Review: Kiss' new album 'Monster' is scary good
This CD cover released by UMe shows the latest release by KISS, "Monster." (AP Photo/UMe)
Kiss, "Monster" (Universal)
Nearly 40 years after first slapping on the makeup, donning the costumes and changing forever the way a live concert is performed, Kiss can still bring it.
"Monster" is the caped crusaders' 20th studio album, and one that fans of old school '70s classic rock will be just as comfortable with as those who cut their teeth on later material.
It opens with a bang in "Hell or Hallelujah," a fast-paced rocker that could be the band's best concert opener since "I Stole Your Love," way back in 1977 (though they put it in the middle of the set this summer).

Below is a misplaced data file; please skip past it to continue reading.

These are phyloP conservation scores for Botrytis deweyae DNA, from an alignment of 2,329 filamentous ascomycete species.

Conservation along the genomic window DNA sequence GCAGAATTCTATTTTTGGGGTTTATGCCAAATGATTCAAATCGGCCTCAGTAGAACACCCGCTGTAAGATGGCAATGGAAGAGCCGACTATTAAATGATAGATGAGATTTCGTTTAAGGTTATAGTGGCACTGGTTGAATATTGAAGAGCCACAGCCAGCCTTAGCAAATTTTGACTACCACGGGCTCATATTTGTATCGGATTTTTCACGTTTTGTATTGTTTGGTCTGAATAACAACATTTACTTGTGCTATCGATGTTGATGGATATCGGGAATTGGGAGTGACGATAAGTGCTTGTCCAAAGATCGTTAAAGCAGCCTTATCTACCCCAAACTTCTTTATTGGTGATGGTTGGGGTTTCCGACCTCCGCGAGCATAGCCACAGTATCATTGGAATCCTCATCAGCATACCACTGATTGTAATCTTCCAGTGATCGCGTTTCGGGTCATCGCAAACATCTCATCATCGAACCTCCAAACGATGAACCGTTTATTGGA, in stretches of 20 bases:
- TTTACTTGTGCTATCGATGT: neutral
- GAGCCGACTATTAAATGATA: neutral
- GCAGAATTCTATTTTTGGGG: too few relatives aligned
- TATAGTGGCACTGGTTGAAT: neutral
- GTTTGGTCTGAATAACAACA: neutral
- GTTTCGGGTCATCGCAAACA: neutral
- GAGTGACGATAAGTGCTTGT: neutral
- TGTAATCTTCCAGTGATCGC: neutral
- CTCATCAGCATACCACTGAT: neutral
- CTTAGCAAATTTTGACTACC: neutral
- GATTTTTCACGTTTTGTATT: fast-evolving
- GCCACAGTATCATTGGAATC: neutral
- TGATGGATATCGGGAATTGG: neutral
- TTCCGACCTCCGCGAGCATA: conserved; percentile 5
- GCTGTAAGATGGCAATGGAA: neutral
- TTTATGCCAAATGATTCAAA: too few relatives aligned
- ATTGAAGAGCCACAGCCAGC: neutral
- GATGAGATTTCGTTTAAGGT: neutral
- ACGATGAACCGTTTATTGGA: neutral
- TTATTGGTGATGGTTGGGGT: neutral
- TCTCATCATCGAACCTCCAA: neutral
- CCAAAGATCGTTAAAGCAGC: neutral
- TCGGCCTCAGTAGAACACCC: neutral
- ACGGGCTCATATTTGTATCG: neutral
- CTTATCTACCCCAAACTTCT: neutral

Imagine a mash-up of "Helter Skelter" and Kiss' 1992 track "Spit," and you've got "Wall of Sound," a dramatic, ground-pounder. "Freak" uses a grungier distorted sound to showcase the band's longstanding philosophy of not caring what anyone else thinks of them. And "Back To The Stone Age" features Eric Singer's pounding drums with a beat reminiscent of the Stones' "Live With Me."
This is guitarist Tommy Thayer's second studio album with Kiss since replacing Ace Frehley in 2003 (and completely stealing his musical identity to the point where the FBI should have been notified). His first outing, 2009's "Sonic Boom" LP, was marred by rampant theft from Frehley's classic solos.
This time, Thayer restrains his most larcenous impulses. These solos won't make anyone forget Eddie Van Halen or Randy Rhoads, but at least most of them are his.
Things bog down somewhat on tracks in the middle of the disc, but finish strong on "Last Chance," propelled by an AC/DC-like "Thunderstruck" chant. This album isn't "Destroyer" or even "Love Gun," but it's still worth having.
CHECK OUT THIS TRACK: "Right Here Right Now" is available only on iTunes or on a Best Buy version of the album, but it should have made the full album cut; it's better than at least half the tracks on the album.